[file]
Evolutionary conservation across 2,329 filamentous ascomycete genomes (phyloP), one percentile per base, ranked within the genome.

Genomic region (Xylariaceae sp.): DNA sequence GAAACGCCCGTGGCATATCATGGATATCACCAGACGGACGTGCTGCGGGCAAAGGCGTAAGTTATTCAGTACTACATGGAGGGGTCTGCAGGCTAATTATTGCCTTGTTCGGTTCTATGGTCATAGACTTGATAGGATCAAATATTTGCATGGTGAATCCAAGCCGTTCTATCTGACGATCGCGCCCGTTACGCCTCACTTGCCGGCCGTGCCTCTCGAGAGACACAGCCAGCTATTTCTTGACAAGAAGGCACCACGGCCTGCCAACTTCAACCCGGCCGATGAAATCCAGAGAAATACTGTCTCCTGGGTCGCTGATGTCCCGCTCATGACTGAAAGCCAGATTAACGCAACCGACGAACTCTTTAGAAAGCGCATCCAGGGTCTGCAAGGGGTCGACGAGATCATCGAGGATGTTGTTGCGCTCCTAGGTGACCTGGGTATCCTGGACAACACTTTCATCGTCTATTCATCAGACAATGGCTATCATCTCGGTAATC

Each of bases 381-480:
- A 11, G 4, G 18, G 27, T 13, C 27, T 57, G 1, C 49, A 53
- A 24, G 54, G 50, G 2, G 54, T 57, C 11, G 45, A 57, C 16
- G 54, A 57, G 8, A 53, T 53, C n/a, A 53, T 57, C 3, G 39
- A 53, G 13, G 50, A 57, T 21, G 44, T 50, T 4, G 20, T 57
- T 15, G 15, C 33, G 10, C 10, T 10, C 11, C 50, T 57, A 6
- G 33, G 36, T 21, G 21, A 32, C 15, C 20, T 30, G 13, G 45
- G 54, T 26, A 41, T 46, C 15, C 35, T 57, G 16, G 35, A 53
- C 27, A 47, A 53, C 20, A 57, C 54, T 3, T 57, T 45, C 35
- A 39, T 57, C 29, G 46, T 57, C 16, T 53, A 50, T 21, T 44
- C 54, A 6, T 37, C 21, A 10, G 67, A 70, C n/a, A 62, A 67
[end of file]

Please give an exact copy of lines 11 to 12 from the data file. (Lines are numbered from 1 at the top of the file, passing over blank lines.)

- C 27, A 47, A 53, C 20, A 57, C 54, T 3, T 57, T 45, C 35
- A 39, T 57, C 29, G 46, T 57, C 16, T 53, A 50, T 21, T 44